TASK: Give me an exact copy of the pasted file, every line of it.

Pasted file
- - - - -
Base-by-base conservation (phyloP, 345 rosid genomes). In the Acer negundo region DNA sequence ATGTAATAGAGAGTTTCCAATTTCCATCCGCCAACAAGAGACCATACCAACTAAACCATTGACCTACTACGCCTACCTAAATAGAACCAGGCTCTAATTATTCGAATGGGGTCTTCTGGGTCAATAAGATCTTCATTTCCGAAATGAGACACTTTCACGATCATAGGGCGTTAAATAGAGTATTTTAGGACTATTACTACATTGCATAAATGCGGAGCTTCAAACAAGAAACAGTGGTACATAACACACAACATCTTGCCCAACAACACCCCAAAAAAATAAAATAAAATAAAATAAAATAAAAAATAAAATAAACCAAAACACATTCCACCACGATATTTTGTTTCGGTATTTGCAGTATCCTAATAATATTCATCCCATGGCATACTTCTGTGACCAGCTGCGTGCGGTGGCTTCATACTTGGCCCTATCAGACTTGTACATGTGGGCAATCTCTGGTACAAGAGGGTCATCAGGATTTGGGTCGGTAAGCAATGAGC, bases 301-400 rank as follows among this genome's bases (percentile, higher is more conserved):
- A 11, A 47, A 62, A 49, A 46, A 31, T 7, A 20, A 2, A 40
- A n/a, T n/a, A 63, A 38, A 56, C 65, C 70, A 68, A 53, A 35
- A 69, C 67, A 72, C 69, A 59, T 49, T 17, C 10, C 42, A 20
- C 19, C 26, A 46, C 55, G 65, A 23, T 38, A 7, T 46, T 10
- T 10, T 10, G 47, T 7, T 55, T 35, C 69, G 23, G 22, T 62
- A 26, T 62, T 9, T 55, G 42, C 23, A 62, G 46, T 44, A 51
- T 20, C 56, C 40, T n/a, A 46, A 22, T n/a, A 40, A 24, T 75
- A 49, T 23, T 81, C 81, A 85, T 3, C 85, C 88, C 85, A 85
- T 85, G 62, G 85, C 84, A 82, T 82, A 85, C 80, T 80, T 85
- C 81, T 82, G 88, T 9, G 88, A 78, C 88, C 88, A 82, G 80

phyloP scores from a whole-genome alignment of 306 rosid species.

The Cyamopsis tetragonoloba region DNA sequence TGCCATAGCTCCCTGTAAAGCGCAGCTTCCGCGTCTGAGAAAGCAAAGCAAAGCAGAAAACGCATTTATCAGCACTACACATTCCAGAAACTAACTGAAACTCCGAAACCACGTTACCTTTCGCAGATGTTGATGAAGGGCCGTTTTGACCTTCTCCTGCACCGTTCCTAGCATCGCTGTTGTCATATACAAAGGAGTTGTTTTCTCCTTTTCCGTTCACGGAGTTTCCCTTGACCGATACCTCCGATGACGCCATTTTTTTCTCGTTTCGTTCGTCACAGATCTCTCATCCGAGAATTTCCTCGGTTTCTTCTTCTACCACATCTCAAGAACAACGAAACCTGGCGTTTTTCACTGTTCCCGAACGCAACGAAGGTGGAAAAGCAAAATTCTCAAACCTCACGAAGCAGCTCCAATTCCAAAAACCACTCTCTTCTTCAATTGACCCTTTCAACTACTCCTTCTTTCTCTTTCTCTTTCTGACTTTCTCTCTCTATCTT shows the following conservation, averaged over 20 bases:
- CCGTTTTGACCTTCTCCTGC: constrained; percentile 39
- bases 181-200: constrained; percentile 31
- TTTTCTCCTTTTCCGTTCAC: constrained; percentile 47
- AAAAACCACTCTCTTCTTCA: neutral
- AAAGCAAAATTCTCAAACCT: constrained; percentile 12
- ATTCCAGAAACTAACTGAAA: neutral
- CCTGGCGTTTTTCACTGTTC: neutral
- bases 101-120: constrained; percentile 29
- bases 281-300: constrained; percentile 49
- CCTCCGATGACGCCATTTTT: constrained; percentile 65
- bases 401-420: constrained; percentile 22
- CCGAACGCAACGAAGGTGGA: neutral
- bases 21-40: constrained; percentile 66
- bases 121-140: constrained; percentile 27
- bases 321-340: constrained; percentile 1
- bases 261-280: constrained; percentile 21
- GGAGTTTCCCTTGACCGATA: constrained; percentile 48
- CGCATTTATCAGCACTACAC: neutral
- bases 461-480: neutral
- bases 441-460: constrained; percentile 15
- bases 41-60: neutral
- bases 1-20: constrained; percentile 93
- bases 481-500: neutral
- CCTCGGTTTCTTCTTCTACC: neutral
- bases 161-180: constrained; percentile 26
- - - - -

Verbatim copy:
Base-by-base conservation (phyloP, 345 rosid genomes). In the Acer negundo region DNA sequence ATGTAATAGAGAGTTTCCAATTTCCATCCGCCAACAAGAGACCATACCAACTAAACCATTGACCTACTACGCCTACCTAAATAGAACCAGGCTCTAATTATTCGAATGGGGTCTTCTGGGTCAATAAGATCTTCATTTCCGAAATGAGACACTTTCACGATCATAGGGCGTTAAATAGAGTATTTTAGGACTATTACTACATTGCATAAATGCGGAGCTTCAAACAAGAAACAGTGGTACATAACACACAACATCTTGCCCAACAACACCCCAAAAAAATAAAATAAAATAAAATAAAATAAAAAATAAAATAAACCAAAACACATTCCACCACGATATTTTGTTTCGGTATTTGCAGTATCCTAATAATATTCATCCCATGGCATACTTCTGTGACCAGCTGCGTGCGGTGGCTTCATACTTGGCCCTATCAGACTTGTACATGTGGGCAATCTCTGGTACAAGAGGGTCATCAGGATTTGGGTCGGTAAGCAATGAGC, bases 301-400 rank as follows among this genome's bases (percentile, higher is more conserved):
- A 11, A 47, A 62, A 49, A 46, A 31, T 7, A 20, A 2, A 40
- A n/a, T n/a, A 63, A 38, A 56, C 65, C 70, A 68, A 53, A 35
- A 69, C 67, A 72, C 69, A 59, T 49, T 17, C 10, C 42, A 20
- C 19, C 26, A 46, C 55, G 65, A 23, T 38, A 7, T 46, T 10
- T 10, T 10, G 47, T 7, T 55, T 35, C 69, G 23, G 22, T 62
- A 26, T 62, T 9, T 55, G 42, C 23, A 62, G 46, T 44, A 51
- T 20, C 56, C 40, T n/a, A 46, A 22, T n/a, A 40, A 24, T 75
- A 49, T 23, T 81, C 81, A 85, T 3, C 85, C 88, C 85, A 85
- T 85, G 62, G 85, C 84, A 82, T 82, A 85, C 80, T 80, T 85
- C 81, T 82, G 88, T 9, G 88, A 78, C 88, C 88, A 82, G 80

phyloP scores from a whole-genome alignment of 306 rosid species.

The Cyamopsis tetragonoloba region DNA sequence TGCCATAGCTCCCTGTAAAGCGCAGCTTCCGCGTCTGAGAAAGCAAAGCAAAGCAGAAAACGCATTTATCAGCACTACACATTCCAGAAACTAACTGAAACTCCGAAACCACGTTACCTTTCGCAGATGTTGATGAAGGGCCGTTTTGACCTTCTCCTGCACCGTTCCTAGCATCGCTGTTGTCATATACAAAGGAGTTGTTTTCTCCTTTTCCGTTCACGGAGTTTCCCTTGACCGATACCTCCGATGACGCCATTTTTTTCTCGTTTCGTTCGTCACAGATCTCTCATCCGAGAATTTCCTCGGTTTCTTCTTCTACCACATCTCAAGAACAACGAAACCTGGCGTTTTTCACTGTTCCCGAACGCAACGAAGGTGGAAAAGCAAAATTCTCAAACCTCACGAAGCAGCTCCAATTCCAAAAACCACTCTCTTCTTCAATTGACCCTTTCAACTACTCCTTCTTTCTCTTTCTCTTTCTGACTTTCTCTCTCTATCTT shows the following conservation, averaged over 20 bases:
- CCGTTTTGACCTTCTCCTGC: constrained; percentile 39
- bases 181-200: constrained; percentile 31
- TTTTCTCCTTTTCCGTTCAC: constrained; percentile 47
- AAAAACCACTCTCTTCTTCA: neutral
- AAAGCAAAATTCTCAAACCT: constrained; percentile 12
- ATTCCAGAAACTAACTGAAA: neutral
- CCTGGCGTTTTTCACTGTTC: neutral
- bases 101-120: constrained; percentile 29
- bases 281-300: constrained; percentile 49
- CCTCCGATGACGCCATTTTT: constrained; percentile 65
- bases 401-420: constrained; percentile 22
- CCGAACGCAACGAAGGTGGA: neutral
- bases 21-40: constrained; percentile 66
- bases 121-140: constrained; percentile 27
- bases 321-340: constrained; percentile 1
- bases 261-280: constrained; percentile 21
- GGAGTTTCCCTTGACCGATA: constrained; percentile 48
- CGCATTTATCAGCACTACAC: neutral
- bases 461-480: neutral
- bases 441-460: constrained; percentile 15
- bases 41-60: neutral
- bases 1-20: constrained; percentile 93
- bases 481-500: neutral
- CCTCGGTTTCTTCTTCTACC: neutral
- bases 161-180: constrained; percentile 26